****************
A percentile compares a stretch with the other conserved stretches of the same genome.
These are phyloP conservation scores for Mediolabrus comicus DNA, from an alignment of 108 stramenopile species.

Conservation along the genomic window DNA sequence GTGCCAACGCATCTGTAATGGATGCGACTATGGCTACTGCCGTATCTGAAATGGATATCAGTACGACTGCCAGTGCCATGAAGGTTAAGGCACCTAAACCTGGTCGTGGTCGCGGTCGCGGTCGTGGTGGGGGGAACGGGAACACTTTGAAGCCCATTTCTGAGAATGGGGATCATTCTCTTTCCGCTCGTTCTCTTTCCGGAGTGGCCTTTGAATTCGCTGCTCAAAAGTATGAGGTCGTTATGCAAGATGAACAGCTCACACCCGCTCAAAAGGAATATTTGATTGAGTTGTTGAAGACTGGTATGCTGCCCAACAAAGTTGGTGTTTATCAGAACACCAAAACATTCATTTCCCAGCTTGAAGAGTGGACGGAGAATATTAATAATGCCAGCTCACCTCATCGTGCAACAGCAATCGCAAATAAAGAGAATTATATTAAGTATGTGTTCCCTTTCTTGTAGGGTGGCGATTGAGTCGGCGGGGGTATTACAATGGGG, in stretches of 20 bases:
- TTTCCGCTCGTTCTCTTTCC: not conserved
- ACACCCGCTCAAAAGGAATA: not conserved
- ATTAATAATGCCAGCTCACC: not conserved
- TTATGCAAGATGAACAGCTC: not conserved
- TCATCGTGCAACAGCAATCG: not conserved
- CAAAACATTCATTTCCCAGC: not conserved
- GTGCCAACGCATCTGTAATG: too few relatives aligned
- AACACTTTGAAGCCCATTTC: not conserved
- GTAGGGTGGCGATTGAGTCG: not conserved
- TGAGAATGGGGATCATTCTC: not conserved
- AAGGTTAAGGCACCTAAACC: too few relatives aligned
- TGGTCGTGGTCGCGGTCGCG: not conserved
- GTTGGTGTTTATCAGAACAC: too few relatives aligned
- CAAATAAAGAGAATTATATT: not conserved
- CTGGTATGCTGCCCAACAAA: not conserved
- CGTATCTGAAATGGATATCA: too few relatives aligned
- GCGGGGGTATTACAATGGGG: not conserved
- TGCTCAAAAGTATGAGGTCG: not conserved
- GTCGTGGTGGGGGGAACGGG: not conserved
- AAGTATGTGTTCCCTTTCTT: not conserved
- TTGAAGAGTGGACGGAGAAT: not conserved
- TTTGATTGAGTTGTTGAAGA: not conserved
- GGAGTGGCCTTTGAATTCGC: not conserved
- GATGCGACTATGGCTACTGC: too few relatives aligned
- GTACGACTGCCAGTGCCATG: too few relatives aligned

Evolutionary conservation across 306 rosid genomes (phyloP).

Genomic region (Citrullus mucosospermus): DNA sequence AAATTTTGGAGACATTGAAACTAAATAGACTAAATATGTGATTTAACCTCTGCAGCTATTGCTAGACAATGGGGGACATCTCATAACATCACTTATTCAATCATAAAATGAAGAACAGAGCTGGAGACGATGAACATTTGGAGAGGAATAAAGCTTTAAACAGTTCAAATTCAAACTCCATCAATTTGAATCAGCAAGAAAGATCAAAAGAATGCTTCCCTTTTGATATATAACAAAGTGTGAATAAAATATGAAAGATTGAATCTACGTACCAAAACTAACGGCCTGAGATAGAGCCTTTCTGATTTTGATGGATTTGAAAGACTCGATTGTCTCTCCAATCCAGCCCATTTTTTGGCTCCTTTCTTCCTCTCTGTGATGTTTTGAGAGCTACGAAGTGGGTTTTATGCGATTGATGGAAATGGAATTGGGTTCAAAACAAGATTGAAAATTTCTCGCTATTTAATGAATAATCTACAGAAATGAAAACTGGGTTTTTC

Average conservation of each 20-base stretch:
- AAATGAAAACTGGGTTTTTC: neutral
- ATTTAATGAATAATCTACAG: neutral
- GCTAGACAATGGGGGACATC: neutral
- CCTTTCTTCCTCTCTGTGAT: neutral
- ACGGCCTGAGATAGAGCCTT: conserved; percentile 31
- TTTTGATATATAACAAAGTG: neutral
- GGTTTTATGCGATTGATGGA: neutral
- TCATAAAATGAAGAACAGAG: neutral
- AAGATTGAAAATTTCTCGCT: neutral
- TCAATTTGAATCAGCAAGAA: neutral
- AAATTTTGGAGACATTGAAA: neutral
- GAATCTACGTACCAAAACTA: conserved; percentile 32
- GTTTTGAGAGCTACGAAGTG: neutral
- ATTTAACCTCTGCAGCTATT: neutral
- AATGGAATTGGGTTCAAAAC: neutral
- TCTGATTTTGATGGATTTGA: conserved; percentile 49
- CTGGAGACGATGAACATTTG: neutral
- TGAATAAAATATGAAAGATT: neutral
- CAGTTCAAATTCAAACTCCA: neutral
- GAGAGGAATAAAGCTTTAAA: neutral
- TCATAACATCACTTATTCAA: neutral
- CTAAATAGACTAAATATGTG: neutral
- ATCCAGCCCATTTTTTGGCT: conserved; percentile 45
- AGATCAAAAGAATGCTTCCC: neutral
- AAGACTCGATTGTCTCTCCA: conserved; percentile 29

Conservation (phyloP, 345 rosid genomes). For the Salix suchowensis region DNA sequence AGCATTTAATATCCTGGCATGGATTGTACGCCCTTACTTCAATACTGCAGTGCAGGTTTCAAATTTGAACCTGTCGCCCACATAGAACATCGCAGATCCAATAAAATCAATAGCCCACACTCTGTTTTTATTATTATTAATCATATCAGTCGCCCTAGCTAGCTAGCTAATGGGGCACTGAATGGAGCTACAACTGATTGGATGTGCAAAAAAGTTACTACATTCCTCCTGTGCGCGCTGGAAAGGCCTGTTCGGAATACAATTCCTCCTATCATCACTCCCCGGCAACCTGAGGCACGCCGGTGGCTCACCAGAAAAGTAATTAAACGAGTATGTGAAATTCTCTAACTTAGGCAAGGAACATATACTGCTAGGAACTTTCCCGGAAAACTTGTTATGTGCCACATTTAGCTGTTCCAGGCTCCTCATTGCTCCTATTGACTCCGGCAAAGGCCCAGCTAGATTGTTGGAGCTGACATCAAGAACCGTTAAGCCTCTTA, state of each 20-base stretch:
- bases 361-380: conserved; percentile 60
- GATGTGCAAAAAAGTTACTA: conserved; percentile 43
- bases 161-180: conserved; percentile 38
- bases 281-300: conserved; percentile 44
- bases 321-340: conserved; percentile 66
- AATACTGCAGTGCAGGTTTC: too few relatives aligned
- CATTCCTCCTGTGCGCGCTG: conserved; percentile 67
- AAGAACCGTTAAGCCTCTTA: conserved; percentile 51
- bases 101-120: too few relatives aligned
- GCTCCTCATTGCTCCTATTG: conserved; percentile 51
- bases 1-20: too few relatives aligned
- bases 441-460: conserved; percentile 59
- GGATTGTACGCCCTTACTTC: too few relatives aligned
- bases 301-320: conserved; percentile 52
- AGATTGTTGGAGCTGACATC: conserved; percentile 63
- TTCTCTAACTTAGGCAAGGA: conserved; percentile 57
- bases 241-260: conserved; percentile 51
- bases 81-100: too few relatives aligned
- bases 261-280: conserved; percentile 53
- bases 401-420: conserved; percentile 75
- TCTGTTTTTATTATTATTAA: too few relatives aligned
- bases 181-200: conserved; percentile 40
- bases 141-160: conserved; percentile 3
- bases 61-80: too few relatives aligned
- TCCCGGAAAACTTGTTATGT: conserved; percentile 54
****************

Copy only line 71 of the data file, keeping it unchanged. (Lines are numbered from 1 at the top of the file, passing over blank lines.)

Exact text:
- bases 301-320: conserved; percentile 52